California teacher unions are pushing against calls to reopen schools

Local news
Teachers participate this month in a car caravan protest, asserting that the Compton Unified School District is not doing enough to keep them safe. District officials insist otherwise.(Gina Ferazzi / Los Angeles Times)

Teachers participate this month in a car caravan protest, asserting that the Compton Unified School District is not doing enough to keep them safe. District officials insist otherwise.(Gina Ferazzi / Los Angeles Times)

As parents express widespread dissatisfaction with distance learning, two influential California teachers unions are pushing against growing momentum to reopen schools in many communities, saying that campuses are not yet safe enough amid the pandemic.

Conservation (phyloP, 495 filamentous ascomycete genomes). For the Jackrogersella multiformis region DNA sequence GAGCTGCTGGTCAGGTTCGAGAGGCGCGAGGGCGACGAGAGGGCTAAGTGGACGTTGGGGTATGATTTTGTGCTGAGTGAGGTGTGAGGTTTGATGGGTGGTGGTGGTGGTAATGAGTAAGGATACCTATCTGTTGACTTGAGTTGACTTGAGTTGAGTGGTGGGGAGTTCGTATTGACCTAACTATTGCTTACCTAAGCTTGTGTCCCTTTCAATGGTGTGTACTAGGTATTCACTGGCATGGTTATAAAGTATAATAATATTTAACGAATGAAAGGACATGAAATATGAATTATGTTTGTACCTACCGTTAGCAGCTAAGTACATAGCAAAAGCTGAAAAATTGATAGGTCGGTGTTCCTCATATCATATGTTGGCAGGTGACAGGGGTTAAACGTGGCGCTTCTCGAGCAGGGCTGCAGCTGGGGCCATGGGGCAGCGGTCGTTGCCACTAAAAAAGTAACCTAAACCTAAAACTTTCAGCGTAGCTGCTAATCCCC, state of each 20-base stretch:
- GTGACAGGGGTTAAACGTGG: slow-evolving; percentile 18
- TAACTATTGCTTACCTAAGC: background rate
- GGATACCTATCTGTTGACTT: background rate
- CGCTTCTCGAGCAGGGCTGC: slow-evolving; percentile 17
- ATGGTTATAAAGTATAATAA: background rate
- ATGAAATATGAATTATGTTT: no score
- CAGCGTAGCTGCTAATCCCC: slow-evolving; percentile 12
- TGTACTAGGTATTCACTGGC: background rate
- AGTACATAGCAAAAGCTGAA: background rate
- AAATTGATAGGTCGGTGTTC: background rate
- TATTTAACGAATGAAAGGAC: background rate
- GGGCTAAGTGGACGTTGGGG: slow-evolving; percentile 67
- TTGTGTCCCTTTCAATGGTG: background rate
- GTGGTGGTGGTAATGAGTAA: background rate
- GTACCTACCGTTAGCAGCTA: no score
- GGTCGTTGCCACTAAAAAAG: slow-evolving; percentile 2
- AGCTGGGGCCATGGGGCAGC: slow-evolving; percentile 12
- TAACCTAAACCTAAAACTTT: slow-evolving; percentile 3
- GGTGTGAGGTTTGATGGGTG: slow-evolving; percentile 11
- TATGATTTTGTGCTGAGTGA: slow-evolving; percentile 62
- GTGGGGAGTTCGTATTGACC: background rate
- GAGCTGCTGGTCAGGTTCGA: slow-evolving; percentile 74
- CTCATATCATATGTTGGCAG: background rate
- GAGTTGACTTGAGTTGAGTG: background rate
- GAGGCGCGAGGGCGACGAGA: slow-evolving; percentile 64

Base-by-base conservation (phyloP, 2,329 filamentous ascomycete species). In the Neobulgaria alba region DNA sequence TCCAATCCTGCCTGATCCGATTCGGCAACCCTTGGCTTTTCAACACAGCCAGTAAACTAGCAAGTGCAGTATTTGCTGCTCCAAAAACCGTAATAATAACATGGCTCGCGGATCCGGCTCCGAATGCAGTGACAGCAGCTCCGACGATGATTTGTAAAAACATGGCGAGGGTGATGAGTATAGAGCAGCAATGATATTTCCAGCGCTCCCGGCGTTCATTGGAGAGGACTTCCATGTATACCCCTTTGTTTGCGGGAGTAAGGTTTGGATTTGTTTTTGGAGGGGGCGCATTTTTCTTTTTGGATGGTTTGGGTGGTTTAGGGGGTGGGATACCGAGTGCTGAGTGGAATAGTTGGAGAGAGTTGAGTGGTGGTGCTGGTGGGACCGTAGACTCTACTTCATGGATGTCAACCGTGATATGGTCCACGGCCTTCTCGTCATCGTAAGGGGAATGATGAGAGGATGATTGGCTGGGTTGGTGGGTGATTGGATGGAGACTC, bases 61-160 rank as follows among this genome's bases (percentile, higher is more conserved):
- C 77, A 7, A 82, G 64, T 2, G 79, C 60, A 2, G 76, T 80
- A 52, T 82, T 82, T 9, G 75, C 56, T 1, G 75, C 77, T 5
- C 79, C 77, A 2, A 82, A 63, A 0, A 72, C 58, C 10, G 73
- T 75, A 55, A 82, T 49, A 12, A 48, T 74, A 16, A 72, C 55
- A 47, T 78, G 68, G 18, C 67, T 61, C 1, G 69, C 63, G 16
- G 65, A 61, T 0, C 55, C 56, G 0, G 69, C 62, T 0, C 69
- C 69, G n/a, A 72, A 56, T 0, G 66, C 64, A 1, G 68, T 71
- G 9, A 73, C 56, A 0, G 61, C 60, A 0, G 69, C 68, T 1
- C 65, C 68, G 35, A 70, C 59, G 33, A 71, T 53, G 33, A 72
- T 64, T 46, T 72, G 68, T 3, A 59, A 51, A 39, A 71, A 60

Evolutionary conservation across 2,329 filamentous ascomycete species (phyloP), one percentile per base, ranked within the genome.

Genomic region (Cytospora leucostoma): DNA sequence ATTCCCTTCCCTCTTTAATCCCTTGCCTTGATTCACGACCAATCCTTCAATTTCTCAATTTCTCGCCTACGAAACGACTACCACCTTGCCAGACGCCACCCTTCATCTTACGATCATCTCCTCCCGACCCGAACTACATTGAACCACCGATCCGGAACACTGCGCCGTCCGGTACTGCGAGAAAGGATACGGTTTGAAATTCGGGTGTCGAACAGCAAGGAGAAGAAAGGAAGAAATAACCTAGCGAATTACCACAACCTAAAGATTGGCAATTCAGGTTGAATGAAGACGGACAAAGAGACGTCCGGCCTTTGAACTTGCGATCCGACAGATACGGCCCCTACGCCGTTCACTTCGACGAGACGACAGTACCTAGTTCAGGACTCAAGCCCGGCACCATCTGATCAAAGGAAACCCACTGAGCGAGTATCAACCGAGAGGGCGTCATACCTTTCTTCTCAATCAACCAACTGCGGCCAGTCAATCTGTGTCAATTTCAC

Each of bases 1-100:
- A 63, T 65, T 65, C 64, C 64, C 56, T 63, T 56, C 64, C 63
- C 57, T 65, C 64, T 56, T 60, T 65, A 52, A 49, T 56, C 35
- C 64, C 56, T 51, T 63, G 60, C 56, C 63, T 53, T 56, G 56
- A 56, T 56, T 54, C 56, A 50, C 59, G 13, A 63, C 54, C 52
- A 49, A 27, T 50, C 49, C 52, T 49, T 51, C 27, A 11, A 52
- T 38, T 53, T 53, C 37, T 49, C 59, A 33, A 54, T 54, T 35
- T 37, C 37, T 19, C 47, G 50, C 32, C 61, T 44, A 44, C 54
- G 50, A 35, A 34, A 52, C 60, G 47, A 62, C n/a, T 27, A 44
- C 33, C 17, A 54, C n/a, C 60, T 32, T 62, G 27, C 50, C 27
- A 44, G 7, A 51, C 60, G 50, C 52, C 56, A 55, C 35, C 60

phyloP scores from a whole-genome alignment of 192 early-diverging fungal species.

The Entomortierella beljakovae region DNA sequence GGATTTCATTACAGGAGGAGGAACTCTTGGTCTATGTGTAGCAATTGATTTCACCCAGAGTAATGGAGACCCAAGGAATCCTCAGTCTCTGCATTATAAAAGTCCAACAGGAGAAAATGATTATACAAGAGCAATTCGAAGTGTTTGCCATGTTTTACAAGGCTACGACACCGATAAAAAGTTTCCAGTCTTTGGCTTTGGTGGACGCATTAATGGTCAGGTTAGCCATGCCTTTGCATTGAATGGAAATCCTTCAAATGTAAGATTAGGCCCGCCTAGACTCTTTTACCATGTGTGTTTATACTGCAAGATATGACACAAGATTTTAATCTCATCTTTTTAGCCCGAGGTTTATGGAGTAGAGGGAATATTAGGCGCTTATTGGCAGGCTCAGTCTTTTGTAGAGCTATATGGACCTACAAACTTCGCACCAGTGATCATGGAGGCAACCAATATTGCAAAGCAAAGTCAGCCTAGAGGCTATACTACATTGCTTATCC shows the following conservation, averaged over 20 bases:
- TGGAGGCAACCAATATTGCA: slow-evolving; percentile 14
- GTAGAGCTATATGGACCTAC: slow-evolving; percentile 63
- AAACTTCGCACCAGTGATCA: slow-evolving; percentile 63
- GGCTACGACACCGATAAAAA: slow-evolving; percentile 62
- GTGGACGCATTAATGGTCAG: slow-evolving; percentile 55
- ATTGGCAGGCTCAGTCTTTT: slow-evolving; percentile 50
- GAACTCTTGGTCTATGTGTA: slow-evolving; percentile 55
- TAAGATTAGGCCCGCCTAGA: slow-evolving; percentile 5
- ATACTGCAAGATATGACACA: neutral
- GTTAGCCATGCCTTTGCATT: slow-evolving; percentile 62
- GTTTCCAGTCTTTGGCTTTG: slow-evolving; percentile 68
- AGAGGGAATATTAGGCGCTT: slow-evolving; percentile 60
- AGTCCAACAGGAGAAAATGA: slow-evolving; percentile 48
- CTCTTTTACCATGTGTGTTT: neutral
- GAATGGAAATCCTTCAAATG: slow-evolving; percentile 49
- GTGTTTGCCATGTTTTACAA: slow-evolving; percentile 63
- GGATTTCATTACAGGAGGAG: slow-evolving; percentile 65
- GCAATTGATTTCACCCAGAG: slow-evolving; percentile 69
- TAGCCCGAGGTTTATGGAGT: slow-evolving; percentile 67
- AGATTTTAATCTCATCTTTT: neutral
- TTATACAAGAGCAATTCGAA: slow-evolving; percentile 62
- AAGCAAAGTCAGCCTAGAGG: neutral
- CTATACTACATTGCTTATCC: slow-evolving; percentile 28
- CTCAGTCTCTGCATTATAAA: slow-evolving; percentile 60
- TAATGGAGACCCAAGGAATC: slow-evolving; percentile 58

Leaders with the California Teachers Assn., with 300,000 members, and United Teachers Los Angeles, representing 30,000 in the state’s largest school district, said that districts do not have the resources to provide the level of protection they say is needed to bring teachers and children together in classrooms.

“Our teachers want to be in front of the students,” said E. Toby Boyd, president of the California Teachers Assn. “We can’t do it unless it’s safe.”

Their stance carries weight in the coming weeks and months as teachers’ working conditions are part of union-negotiated contracts. Unions and districts need to return to bargaining tables to work out new schedules, classroom arrangements and workloads under the safety guidelines for operating in-person classes during the pandemic.

Read the full story on LATimes.com.

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